Vanessa: Why medication errors happen in aged care
Vanessa Muir is a Registered Nurse who works in aged care in Queensland. When she read an article about the high rate of medication errors in nursing homes, Vanessa was not surprised.
Here Vanessa outlines some of the factors she thinks lead to errors.
As a Registered Nurse working in a residential aged care facility, I have encountered numerous factors that contribute to and make medication errors unfortunately inevitable. This shouldn’t be the case as our elderly deserve only the best care. I love working as an aged care nurse but there is much room for improvement in the industry.
- Patient/resident identification: In hospitals, adhering to the Rights of Medication Administration eliminates the possibility of error. However in aged care facilities, the basic necessity of identifying that you indeed have the Right Patient (resident) isn’t always easy. Residents aren’t wearing identification bands on their wrists replete with a UR number and date of birth. Residents might not have a photo/name at their door due to the red tape of privacy issues (plus residents aren’t confined to their rooms anyway). If you are not familiar with the residents, this leaves you with asking residents what their names are (fingers crossed they don’t have advanced dementia), checking their clothes for labels (fingers crossed they don’t have another resident’s clothing on on that particular day- which does happen!) and asking other staff for direction. I’m not suggesting that people be branded or tattooed with identification but an attractive stainless steel bracelet or dog-tag necklace (similar to the med-alert bracelets) would definitely go a long way. Especially when agency nurses are so highly utilised in nursing homes in light of staffing shortages. This issue desperately needs to be addressed.
2. Unsafe nurse-to-resident ratios: On day/afternoon shift, I am responsible for administering medications to over 40 residents on one medication round. When you have to work at breakneck speed to get medication to all 40 of these people in timely manner, it is a mad rush. You are not simply handing over a cup of pills and walking away. You are expected to watch the resident swallow every last pill before signing the medication sheet. Even if there are 20 pills in that cup that are taken one at a time and very slowly. Swallowing difficulties (dysphagia) are a common occurrence with age which can make taking oral medications a laborious, time-consuming task. And in addition to the pills there are liquid medications, multiple eye drops and ointments, nebulisers, inhalers, topical creams, nasal sprays, ear drops, suppositories, patches, etc. This is a recipe for error. Residents understandably get upset when they don’t receive their medication on time but it is just not humanly possible as things currently stand. Unions are lobbying for the introduction of nurse-to-resident ratios in aged care. This is long overdue. Quality and safety will continue to be compromised until the government steps in and does something.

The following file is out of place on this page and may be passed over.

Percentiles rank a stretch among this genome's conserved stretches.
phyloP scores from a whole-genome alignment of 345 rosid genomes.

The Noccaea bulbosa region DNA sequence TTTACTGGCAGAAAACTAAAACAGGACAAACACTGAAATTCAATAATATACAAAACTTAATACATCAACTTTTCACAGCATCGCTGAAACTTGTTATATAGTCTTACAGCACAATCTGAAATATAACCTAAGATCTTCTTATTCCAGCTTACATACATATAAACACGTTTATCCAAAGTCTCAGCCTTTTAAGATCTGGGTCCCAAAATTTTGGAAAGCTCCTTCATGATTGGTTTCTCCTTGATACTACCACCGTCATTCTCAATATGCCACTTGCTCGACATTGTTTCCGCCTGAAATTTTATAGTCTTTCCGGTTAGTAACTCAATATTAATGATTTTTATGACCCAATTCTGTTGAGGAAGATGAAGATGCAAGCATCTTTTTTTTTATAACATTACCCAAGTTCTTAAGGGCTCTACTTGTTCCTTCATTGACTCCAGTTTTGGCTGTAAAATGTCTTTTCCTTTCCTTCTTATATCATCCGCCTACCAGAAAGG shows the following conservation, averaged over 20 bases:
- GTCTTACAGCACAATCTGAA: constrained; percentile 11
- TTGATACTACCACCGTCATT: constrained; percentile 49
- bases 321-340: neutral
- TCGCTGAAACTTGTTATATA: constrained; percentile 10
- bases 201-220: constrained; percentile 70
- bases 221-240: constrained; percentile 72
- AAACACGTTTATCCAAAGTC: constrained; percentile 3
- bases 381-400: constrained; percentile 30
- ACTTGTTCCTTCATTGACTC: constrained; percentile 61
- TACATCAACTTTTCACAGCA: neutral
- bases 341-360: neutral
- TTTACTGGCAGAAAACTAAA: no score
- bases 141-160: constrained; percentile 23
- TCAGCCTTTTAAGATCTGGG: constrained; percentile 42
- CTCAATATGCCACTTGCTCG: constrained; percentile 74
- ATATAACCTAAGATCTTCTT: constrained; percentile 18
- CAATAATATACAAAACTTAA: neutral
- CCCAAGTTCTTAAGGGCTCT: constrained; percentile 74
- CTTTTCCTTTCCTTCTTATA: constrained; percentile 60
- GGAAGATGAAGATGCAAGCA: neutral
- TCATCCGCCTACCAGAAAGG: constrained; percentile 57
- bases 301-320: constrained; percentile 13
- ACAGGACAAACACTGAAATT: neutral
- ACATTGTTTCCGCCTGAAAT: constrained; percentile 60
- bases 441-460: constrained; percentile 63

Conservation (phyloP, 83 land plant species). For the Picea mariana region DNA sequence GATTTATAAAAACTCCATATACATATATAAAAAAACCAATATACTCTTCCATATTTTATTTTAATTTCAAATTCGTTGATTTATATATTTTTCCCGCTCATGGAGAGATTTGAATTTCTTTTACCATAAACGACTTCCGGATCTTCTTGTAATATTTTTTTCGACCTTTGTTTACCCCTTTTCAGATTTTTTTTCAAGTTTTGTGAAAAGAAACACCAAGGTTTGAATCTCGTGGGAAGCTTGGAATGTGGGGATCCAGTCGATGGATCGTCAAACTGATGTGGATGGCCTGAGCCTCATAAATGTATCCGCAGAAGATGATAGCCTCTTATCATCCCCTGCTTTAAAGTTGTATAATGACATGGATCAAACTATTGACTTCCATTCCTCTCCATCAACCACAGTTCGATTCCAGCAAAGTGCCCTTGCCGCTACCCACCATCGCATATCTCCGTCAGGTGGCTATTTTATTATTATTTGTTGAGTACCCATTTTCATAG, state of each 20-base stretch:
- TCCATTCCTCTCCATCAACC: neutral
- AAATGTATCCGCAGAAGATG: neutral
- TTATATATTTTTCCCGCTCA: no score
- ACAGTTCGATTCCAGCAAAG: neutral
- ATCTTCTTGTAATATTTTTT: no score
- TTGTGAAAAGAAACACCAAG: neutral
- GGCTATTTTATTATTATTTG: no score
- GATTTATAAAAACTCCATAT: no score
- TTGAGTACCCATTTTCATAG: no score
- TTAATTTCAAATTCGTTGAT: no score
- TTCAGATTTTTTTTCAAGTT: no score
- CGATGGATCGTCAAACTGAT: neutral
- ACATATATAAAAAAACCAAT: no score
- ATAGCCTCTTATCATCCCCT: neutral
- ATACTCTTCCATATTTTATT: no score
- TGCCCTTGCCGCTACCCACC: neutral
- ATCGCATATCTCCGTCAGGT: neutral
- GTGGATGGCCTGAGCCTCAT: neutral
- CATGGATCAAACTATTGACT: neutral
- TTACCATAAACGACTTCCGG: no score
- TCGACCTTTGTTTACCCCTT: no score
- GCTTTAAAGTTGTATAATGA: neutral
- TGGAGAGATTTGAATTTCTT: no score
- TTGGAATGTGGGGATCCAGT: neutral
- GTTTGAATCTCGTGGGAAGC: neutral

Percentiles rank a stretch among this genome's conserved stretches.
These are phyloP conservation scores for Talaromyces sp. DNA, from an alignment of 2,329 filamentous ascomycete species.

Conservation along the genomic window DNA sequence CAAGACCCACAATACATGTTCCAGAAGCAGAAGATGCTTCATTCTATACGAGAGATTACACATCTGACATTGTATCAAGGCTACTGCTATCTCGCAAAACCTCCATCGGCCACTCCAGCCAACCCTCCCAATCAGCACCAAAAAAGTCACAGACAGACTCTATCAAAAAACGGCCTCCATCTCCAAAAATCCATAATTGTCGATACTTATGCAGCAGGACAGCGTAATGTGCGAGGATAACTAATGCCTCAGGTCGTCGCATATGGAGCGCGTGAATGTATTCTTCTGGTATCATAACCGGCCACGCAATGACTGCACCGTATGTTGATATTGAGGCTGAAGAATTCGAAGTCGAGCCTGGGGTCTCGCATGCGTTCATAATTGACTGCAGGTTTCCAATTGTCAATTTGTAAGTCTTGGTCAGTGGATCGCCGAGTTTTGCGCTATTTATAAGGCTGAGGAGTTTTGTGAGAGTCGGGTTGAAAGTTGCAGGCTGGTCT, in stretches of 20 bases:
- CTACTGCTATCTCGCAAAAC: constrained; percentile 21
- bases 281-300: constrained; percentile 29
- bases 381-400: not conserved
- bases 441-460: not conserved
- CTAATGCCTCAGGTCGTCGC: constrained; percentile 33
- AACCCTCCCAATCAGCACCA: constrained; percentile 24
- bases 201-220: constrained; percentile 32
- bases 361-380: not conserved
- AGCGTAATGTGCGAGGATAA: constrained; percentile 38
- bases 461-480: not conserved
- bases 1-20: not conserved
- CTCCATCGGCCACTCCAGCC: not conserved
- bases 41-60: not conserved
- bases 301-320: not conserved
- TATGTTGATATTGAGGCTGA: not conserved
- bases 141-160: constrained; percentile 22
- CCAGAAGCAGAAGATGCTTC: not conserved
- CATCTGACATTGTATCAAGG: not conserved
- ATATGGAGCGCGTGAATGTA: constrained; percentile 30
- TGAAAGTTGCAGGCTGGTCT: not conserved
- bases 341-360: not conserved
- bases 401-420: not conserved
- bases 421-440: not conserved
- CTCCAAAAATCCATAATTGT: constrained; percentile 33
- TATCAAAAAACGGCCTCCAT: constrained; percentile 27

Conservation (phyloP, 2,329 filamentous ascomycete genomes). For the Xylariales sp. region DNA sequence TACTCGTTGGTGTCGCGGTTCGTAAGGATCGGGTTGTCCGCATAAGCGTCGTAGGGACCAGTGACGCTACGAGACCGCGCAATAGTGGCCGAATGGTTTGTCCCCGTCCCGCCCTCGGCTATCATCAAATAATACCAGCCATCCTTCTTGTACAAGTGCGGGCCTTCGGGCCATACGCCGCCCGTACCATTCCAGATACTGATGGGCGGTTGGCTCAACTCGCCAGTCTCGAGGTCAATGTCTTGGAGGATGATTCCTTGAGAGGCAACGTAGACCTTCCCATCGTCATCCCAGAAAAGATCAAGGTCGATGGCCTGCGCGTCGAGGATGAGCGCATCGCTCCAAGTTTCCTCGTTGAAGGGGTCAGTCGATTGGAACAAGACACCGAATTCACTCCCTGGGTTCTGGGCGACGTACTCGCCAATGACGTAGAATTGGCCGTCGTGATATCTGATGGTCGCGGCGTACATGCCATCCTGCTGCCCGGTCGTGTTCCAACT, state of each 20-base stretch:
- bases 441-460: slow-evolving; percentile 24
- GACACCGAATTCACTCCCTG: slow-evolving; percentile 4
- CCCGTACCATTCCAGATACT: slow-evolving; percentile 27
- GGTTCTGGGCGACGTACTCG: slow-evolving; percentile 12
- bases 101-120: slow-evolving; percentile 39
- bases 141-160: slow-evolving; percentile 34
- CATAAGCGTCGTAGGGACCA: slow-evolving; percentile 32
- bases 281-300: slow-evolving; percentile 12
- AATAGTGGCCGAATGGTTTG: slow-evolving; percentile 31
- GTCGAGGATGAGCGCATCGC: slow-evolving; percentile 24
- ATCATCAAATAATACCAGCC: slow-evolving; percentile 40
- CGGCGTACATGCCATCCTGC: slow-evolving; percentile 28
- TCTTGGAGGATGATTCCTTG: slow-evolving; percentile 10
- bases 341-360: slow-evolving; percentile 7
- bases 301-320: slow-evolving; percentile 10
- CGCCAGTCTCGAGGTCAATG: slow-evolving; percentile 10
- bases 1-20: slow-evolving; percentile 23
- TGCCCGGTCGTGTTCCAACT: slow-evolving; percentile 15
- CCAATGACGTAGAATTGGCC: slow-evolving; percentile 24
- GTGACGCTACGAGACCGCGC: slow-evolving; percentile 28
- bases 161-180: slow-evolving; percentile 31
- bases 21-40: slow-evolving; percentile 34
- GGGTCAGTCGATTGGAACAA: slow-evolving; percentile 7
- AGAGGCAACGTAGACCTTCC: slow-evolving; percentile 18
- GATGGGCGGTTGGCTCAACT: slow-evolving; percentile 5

3. Multiple distractions: In hospitals, nurses on med rounds have the option of wearing a ‘Do Not Disturb’ vest. In aged care, we are doling out dangerous drugs such as insulin, warfarin and Schedule 8s yet we have no such provisions. On my med rounds I have assistant nurses approaching me with concerns. I have residents approaching me often just for a chat. I have emergency buzzers going off that I have to drop everything to respond to. I have family members of residents coming up to me and asking why their husband/wife/mother/father is sitting in a particular chair (for example). And on top of all that, I have to field phone calls from hospitals who have multiple questions about residents who have been recently discharged that I often can’t answer and from family members with non-urgent requests. Preparation and dispensing of drugs requires our full attention. We want to ensure that we are not giving someone something that they are allergic to. We need to check that we are giving the right dose at the right time. We need to check that the medication hasn’t expired. We need to consider and foresee any negative drug interactions or side effects and make a mental note to monitor for these. If we injected the wrong resident with the insulin that we have prepared, the consequences could be fatal. Eliminating some of the multiple distractions could be as simple as not expecting RNs to answer phone calls during their med rounds but diverting these to reception. Assistant Nurses cannot be expected to distract and entertain residents and keep them away from the RN whilst they are on their med round as they are simply flat-out with endless toileting requests, etc.
The propensity for error in the area of medication administration in nursing homes is huge. Registered nurses cannot alone improve the current situation but need to lobby those higher up (ie. government and nursing management) to instigate positive change. With the ageing population, hopefully there will be more impetus for change. Aged care nurses certainly shouldn’t beat themselves up for making the odd medication error in the current environment.
We’d love to hear from other aged care nurses about this.
Previously on Nurse Uncut: